From college linebacker to college chief of police and junior college president, William Crowe, the new director of the Georgia Center for Continuing Education Conference Center and Hotel, brings a unique blend of experiences to his new job.
Crowe said his varied experiences prove useful to him every day on the job. Working as a police officer taught him how to deal with people and working as president of Tyler Junior College in Tyler, Texas, taught him the administrative and academic skills needed for his new job.
He now puts those skills to use managing the hotel, overseeing professional conferences and working to expand the continuing education courses, like photography and creative writing, the center offers and will soon offer at the new UGA Gwinnett campus.
“We have a great opportunity to expand and grow all of our continuing education opportunities and try to deliver statewide,” said Crowe. “I really do think that the Georgia Center, as the continuing education arm of the University of Georgia, which is a land-grant institution, has a mission that is really statewide and we ought to be doing more things on a statewide basis to deliver the University of Georgia.”
Art Dunning, vice president for public service and outreach, said that Crowe’s broad leadership and administrative skills were essential to his hiring.
“The Georgia Center is one of the best university-based conference centers in the nation, and with the hiring of Bill Crowe, our goal is to become the best,” Dunning said.
Crowe began work at the Georgia Center on Oct. 1 after overseeing homecoming festivities at Tyler Junior College Sept. 29 allowing only one day off, which he spent flying from Texas to Georgia.
He already had a house in Five Points and had always planned on moving to Athens with his wife Debbie, a university alumna and former drum major of the Redcoat Band. And after 14 years of heading up the junior college, Crowe was ready for a change and jumped at the chance to work at the nationally recognized Georgia Center.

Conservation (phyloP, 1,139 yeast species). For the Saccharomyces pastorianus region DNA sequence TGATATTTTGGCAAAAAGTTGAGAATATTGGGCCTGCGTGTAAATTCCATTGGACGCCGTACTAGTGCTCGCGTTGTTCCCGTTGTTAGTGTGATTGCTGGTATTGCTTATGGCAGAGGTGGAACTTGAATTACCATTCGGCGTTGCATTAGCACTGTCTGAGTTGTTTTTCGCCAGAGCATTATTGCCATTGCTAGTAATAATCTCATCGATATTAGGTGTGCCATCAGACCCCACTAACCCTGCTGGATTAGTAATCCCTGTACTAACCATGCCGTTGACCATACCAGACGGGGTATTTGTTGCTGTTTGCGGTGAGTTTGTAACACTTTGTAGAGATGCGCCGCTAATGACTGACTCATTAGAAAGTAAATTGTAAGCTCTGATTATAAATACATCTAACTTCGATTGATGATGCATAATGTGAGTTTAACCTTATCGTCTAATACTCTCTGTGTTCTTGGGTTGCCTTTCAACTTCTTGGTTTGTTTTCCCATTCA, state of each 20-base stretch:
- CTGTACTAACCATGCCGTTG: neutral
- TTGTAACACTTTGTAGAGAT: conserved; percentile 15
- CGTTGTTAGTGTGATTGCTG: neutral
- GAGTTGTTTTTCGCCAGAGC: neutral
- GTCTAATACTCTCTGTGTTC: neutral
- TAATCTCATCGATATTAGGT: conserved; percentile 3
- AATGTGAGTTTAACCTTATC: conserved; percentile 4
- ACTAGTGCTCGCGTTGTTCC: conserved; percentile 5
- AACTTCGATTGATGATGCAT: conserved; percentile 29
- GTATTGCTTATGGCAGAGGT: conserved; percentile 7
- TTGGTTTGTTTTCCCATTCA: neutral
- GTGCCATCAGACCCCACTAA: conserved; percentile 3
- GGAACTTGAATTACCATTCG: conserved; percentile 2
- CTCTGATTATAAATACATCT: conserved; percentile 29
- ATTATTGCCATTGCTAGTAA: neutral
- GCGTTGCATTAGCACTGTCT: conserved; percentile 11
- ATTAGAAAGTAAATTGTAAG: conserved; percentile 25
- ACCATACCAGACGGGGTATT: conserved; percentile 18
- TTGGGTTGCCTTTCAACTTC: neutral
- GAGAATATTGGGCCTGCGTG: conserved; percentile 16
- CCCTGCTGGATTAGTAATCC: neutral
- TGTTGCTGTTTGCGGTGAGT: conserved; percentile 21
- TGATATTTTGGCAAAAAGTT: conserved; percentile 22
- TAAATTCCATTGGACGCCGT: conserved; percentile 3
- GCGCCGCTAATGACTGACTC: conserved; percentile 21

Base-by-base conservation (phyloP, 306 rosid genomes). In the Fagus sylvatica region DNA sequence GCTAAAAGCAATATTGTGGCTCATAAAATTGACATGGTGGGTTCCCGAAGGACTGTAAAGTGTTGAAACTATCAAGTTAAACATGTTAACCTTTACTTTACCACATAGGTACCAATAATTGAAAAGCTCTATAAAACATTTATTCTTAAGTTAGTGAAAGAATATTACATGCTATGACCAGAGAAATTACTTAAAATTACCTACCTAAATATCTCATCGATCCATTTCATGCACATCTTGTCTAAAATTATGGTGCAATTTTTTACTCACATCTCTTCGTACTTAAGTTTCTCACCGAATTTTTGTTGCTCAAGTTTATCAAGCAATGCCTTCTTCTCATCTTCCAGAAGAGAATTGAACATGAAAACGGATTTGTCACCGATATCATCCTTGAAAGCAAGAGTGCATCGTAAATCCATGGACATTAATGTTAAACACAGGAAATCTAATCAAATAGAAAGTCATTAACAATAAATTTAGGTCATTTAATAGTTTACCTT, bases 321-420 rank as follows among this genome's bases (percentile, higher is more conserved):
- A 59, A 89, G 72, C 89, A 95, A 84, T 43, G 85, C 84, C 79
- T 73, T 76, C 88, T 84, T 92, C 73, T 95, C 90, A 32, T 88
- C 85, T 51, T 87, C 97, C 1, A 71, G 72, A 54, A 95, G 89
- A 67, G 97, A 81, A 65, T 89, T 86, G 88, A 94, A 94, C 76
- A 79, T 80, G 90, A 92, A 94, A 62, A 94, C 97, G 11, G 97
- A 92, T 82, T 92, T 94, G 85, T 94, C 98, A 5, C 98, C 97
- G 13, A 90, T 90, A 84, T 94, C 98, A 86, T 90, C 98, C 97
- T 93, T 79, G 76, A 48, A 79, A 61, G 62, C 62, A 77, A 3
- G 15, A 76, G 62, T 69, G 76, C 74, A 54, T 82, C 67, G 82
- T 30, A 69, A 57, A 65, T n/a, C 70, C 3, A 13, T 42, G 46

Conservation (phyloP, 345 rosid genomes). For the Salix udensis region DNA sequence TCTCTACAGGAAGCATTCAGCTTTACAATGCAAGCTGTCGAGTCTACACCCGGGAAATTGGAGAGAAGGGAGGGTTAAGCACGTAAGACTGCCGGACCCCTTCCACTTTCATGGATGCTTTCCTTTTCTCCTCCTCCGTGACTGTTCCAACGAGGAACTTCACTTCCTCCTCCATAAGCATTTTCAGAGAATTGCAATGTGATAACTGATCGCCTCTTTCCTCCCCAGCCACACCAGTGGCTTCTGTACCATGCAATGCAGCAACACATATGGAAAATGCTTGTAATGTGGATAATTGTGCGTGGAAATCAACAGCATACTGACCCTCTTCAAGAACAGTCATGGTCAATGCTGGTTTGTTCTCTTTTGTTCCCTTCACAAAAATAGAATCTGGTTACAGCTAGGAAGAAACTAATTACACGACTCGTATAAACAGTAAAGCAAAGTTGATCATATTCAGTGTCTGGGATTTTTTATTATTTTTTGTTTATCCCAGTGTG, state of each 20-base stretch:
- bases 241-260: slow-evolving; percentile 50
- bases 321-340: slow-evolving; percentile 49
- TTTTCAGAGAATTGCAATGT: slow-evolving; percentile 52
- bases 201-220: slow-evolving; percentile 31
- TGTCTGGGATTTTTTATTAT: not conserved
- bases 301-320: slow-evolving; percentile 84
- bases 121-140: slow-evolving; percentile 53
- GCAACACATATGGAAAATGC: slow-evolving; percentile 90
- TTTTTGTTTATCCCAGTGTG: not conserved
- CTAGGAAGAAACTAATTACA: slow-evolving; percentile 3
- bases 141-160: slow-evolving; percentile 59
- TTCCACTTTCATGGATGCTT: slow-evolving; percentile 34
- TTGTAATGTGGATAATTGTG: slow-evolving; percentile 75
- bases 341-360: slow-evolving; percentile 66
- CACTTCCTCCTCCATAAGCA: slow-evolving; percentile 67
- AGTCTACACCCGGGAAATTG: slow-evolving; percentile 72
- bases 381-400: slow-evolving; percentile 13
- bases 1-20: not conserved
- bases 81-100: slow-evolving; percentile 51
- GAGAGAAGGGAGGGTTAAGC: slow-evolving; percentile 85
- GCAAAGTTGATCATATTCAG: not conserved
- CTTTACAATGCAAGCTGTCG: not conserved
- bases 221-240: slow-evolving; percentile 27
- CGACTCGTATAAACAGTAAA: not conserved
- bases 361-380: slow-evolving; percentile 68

Crowe is the first to admit that his career path was a little unusual, and he chalks it up to being in the right place at the right time.
“I was very fortunate at Tyler,” he said. “In the 24 years I was there, I had lots of opportunities to do lots of things. I was just very fortunate to have people who thought I could do some things that were quality work, that you wouldn’t expect from someone of my background.”
The boy who used to dream of being a professional athlete moved on to campus police work after finishing college with a bachelor’s degree in business administration, providing security for the football team at games.
“When you’re young, what you set out to do isn’t usually what you end up doing,” he said.
After six years of police work at UT-Austin, Crowe left for Tyler Junior College to serve as chief of police and help the department move from a “security guard system” into a full-fledged, gun-carrying department.
He worked on getting his master’s degree and Ph.D. and moved to the student affairs side of the college, serving as a dean and ultimately college president for 14 years, counting the one year he served as interim president.
Now at a university three times the size of his previous college, Crowe said he’s getting used to UGA; learning new names and routines as well how to navigate the labyrinthine corridors of the Georgia Center.
“I was at the same place for so long,” he said. “Just the excitement of being somewhere different, somewhere new or doing some different things, is a lot of fun.”